A multimodal Visual Analysis (Published)
This paper is concerned with the multimodal visual analysis of selected second language (l2) English textbooks written by Nigerian authors for the teaching of English phonemes in secondary schools. The paper compared the multimodal visual resources used by the various authors for the teaching of English phonemes, to know if they make use of similar semiotic mode; how the audio-visual mode was used effectively, and the implication of English textbooks without audio-visual mode. The data for this paper were extracted from the selected textbooks and analysed using Halliday’s (1976) three metafunctions of language, which was developed in Kress and Van Leeuwen’s (1996; 2006) Grammar of Visual Design (GVD). Findings showed that the authors of the selected textbooks used different multimodal resources such as images, verbal texts and instructions to discuss the selected phonemes. We found out that while NCE and MBE used images to support the verbal texts in order for learners to understand the effective ways of learning English phonemes, NOSEC and EFEL did not make use of images, they only gave verbal texts and created rooms for teachers to guide the learners. In sum, none of the selected textbooks used audio-visual resources in form of CD-ROMs to aid learners’ understanding.
The Place and Pedagogical Function of the Scientific Image in Morocca Life and Earth Sciences Textbooks (Published)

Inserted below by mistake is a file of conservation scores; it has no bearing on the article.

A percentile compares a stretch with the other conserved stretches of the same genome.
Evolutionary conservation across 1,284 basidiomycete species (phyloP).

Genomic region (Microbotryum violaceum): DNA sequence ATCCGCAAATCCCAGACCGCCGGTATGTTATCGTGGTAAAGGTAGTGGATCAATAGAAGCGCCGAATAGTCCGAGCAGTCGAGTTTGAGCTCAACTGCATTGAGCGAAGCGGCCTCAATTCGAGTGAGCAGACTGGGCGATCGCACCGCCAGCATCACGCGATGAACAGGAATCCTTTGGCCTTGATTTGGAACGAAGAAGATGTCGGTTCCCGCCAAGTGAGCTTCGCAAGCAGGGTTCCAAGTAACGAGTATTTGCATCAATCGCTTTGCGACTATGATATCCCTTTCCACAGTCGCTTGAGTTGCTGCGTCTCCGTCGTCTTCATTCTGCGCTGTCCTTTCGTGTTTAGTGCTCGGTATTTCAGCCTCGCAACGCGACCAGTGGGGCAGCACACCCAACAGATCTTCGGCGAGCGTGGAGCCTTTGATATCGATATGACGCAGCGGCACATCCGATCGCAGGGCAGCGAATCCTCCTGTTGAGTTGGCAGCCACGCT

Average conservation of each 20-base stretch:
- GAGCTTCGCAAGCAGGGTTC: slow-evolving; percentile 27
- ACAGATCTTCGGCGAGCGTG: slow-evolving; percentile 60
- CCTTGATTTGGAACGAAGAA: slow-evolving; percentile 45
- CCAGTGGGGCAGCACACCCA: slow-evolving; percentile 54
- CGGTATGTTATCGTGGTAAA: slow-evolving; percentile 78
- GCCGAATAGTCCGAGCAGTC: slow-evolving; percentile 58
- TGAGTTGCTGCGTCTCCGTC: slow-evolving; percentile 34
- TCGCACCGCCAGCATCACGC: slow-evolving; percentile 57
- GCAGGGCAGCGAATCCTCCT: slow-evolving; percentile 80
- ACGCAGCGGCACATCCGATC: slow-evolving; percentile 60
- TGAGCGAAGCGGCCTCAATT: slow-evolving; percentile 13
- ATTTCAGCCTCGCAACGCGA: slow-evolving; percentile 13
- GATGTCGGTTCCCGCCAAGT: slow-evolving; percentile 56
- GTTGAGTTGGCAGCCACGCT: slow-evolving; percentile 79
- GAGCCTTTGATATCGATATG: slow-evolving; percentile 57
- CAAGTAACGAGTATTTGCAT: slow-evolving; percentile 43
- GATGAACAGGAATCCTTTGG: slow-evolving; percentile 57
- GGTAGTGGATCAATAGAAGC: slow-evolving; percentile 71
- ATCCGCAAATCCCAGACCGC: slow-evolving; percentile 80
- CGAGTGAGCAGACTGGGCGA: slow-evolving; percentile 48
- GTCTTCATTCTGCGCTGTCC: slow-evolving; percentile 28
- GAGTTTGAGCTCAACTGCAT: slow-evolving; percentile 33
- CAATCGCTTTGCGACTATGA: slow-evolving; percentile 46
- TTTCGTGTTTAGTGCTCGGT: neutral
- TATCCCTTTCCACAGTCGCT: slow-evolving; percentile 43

The discovery of details, knowledge of the structures and composition of biological and geological elements is a very important step in the understanding of the scientific phenomena programmed in the SVTs lessons. Thus, scientific evolution has made it possible to explore different levels of organisation at ever deeper levels, whether in biology or geology, through the innovation of instruments and tools for exploration and observation, ranging from a simple magnifying glass to sophisticated techniques such as tomography or medical imaging. Textbooks transpose the results of these observations into scientific images that help learners to understand the phenomena under study as well as to develop a critical mind towards the proposed contents and to problematize their own knowledge within the framework of a competency-based approach that is adopted by the Moroccan education system. With the aim of evaluating the place and functions of scientific images of order: microscopic, magnifying observations and medical imaging, we analysed a corpus of 12 textbooks from the Moroccan educational system. We selected one copy of different accredited textbooks from each level of education. These are the textbooks for scientific awakening for the six years of primary education, three textbooks for middle school and three for high school. The analysis is carried out with the help of a self-developed grid which takes into account the percentages of each type of scientific images studied and their functions. The results showed that there is an evolution in the appearance of the scientific images studied as one progresses towards the second year of the baccalaureate: almost the majority of primary school textbooks do not include microscopic or magnifying observations or medical images, but they appear in the other levels with percentages that differ from one textbook to another. Microscopic observations are the most abundant among the other types of scientific images studied. Thus, scientific images with an illustrative function predominate, while those with a heuristic function and recommended in the competency-based approach are present in only a small percentage.